The Lone Ranger setup is as easy as it gets. All you need is a 1) Kettle, 2) Cup, and 3) Strainer (optional). No teapot required!
I would recommend this setup to the following types of people:
- The Starving Artist/Student
- Is still broke, but wants to be slightly less broke than with The Spartan setup.
- The Casual Brewer
- Likes making tea for one on a regular basis and doesn't want to deal with extra equipment.
- The Prospective Tea-Head
- Friends think he/she is weird and routinely deny his/her offers of tea. Forced to make good tea in solitude.
- The Globetrotter
- Packs light, but wants to make his/her own tea while away from home.
- The Cube Monkey
- Wants to make tea, but doesn't want to be teased by coworkers about his copious teaware collection. Probably doesn't have space for much else anyway.
See here for the nitty gritty on kettles. For The Cube Monkey, if your office's water cooler has a hot water tap, you probably don't even need a kettle. Still, I would recommend getting one if you can manage it.
2. Cup and 3. Strainer
The easiest, and probably the most appealing to The Prospective Tea-Head, is to buy an infuser cup. These things are great! You just plop your tea into the infuser, place the infuser in the cup, and steep. When done steeping, remove the strainer and rest it on the overturned lid. Try to find one with a well-perforated infuser; infusers with few/small holes don't work as quickly or allow as much water to circulate.
Though the handle-less models look really cool (see photo), you will probably suffer buyer's remorse after using it a couple times. They just get too darn hot, particularly if you use boiling water. So, when buying an infuser cup, look for a handle, a lid that can be used as a plate for the infuser, and an infuser with more than a few holes.
[If you are comfortable with trying out a gaiwan, go for that. I'll discuss gaiwans in a future post. However, infuser cups are more approachable for those without any experience brewing gong fu style, and these first few posts are directed toward those who want to start off brewing western style.]
- Imperial Tea Court's Dragon Mug with Infuser (or something similar, ITC carries a few different ones)
- Solid design, large-ish size, and reasonably well-perforated ceramic infuser.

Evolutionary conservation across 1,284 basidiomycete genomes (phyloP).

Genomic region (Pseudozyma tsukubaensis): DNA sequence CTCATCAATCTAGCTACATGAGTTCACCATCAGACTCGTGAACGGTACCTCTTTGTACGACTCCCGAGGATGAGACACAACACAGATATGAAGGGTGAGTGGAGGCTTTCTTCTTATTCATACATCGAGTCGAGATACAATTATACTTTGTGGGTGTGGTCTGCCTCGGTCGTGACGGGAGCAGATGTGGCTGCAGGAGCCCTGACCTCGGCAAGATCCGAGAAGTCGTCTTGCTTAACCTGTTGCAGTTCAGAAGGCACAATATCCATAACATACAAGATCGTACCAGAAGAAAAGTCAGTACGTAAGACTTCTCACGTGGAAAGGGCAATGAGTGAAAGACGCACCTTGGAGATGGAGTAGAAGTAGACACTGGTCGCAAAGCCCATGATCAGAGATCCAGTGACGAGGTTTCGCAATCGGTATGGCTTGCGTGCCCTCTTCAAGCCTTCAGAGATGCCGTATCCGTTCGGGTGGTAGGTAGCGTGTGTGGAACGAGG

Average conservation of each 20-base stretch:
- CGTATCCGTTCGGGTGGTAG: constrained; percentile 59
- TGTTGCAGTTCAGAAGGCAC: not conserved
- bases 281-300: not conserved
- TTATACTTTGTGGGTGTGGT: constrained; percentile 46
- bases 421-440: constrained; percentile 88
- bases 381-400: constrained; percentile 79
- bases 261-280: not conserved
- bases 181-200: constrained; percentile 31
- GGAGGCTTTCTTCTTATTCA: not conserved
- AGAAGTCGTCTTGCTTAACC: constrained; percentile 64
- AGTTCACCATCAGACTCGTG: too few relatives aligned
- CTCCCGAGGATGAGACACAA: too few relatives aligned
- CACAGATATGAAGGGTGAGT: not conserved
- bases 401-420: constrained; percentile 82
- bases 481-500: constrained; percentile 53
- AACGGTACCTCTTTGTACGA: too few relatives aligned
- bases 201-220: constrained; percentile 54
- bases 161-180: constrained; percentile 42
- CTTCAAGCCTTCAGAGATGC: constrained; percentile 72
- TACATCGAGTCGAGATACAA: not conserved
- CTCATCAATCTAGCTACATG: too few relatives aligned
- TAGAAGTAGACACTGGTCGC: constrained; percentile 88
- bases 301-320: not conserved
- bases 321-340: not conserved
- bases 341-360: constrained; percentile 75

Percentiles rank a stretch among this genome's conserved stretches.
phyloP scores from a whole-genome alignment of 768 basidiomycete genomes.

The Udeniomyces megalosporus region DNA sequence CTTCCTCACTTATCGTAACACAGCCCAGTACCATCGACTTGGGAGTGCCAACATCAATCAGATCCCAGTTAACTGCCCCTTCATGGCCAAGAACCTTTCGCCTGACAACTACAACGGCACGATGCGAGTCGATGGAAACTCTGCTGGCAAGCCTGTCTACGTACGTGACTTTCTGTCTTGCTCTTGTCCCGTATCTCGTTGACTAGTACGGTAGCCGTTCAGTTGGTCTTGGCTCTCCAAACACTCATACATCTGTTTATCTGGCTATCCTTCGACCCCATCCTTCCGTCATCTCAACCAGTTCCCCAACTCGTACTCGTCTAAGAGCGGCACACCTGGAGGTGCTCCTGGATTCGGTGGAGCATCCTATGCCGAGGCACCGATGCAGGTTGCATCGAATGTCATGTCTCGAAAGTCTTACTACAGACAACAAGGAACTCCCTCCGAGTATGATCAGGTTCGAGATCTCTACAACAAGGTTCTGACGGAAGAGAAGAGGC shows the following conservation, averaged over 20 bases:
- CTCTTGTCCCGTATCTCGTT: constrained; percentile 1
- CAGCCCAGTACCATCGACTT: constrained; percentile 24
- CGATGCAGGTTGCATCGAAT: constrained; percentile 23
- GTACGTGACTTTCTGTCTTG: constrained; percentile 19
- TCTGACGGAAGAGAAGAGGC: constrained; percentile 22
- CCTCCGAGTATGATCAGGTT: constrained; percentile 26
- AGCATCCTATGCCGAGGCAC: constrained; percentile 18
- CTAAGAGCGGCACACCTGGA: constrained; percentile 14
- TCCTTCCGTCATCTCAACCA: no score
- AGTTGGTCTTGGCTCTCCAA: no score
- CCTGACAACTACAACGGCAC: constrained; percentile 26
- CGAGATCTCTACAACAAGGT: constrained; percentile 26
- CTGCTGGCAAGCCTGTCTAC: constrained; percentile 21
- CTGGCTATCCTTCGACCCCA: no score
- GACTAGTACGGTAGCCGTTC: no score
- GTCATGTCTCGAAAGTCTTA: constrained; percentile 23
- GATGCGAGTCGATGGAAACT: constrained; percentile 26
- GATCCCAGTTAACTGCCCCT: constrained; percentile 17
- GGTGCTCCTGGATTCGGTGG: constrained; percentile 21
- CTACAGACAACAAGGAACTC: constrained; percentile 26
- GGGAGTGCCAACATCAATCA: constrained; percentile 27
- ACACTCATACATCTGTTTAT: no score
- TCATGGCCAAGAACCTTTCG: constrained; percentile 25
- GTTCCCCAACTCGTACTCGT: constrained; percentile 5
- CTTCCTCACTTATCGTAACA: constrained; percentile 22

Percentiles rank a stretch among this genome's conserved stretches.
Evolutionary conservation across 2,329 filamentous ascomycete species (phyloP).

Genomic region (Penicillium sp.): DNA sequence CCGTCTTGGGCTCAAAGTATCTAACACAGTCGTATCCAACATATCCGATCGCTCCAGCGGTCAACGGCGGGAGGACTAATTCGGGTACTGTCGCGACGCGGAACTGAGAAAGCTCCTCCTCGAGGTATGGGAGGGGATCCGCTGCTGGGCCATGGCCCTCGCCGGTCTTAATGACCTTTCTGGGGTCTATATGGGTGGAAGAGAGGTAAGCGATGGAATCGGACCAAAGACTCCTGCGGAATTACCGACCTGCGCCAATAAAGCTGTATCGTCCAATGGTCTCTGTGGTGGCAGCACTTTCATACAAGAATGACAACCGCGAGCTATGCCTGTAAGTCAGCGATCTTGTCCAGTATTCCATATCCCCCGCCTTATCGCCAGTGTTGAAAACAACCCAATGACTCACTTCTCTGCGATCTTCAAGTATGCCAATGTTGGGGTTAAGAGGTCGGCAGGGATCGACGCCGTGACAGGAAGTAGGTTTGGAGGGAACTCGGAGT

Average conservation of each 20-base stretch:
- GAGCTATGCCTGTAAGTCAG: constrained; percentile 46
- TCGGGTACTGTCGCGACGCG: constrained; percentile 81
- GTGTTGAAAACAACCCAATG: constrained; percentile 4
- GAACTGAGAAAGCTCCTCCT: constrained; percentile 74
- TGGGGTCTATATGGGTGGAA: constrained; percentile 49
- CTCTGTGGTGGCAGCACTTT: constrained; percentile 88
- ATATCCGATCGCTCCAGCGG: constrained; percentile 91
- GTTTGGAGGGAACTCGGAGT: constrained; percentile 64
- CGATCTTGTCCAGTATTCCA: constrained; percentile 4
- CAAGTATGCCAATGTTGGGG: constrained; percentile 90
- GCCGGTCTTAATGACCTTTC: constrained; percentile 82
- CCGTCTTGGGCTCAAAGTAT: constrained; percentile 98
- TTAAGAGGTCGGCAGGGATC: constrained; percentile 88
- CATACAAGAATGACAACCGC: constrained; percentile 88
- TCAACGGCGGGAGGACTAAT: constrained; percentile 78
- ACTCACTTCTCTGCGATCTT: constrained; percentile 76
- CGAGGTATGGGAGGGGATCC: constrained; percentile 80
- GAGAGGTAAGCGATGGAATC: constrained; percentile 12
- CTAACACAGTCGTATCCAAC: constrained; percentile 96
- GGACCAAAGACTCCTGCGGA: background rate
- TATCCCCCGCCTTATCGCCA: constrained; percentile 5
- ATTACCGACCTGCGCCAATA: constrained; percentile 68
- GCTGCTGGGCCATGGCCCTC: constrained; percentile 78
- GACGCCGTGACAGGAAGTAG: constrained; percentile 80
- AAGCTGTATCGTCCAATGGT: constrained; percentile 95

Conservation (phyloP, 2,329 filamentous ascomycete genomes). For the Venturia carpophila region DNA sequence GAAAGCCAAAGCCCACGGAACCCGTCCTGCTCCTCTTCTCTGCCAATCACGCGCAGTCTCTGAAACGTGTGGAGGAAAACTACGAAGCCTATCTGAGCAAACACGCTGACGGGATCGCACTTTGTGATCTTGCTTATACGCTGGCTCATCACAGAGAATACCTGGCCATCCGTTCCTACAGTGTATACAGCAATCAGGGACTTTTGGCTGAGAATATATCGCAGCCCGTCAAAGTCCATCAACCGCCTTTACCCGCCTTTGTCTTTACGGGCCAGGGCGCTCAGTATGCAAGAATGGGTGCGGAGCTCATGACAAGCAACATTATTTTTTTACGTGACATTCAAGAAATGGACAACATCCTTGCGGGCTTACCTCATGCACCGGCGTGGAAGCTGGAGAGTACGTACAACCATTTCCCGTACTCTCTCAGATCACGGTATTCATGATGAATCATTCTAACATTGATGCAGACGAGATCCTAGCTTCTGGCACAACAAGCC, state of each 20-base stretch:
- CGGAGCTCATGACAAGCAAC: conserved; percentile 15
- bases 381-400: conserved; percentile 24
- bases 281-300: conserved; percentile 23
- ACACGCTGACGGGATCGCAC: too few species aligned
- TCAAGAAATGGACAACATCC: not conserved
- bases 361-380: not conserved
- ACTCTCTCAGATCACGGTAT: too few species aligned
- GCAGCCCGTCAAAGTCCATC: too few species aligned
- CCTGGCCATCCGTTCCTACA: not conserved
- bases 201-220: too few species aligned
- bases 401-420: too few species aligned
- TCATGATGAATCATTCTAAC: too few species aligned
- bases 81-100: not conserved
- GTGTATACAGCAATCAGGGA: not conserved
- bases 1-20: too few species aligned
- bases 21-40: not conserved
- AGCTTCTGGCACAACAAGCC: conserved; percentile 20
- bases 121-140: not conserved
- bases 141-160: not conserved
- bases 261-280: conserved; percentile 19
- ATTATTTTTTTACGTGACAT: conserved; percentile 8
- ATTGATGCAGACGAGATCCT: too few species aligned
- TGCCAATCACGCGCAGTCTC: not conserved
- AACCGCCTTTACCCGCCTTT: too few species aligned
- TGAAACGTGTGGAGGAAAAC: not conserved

- Any of the infuser mugs (with handles!) here
- I've heard favorable reviews about Hankook's wares, and most of these look pretty cool.
- Hankook's Toogak Mug with Infuser
- This one is essentially "double-walled," so it should stay relatively cool (thanks to Victoria from TeaChat for pointing this out). It is the only handle-less infuser mug I feel comfortable recommending, though it is a little pricey.
- The Revolve Cup (or similar, like the Tea-zer Tumbler; thanks Joe!)
- This is a more portable version of the classic infuser mug.
Though infuser mugs are pretty cheap, there are even cheaper ways of accomplishing the same feat. I have written about glass brewing before (here and here), but this doesn't work for everybody.
Want something almost as easy as glass brewing? Repurpose that evil infuser basket from your teapot. (If you don't already have one, just google "infuser basket" and look for something similar to the one shown here. They're only a few bucks at most places.) Just plop it in a coffee mug or cup of similar size and you're good to go. In fact, this will probably work better than a real infuser mug; mesh basket strainers drain faster and allow much more water to circulate through them than ceramic infusers.
But didn't I say basket strainers were evil? Well, yes and no. Though they do not allow a large amount of leaf (say, two or three cups worth) to expand, the amount you of leaf you would use in brewing a single mug should have plenty of room. Also, if you pick a mug that is about the same size as the basket strainer, the leaves can pretty much move around the entire vessel as though there were no strainer present.
Try to avoid those little tea balls. They are convenient, yes, and better than a teabag, but not by much. There is almost zero room for your leaves to expand, which is a bad thing. Besides, they really aren't that much more convenient than a basket strainer.
Thanks for reading!
Stay tuned for the next installment, titled... The MacGyver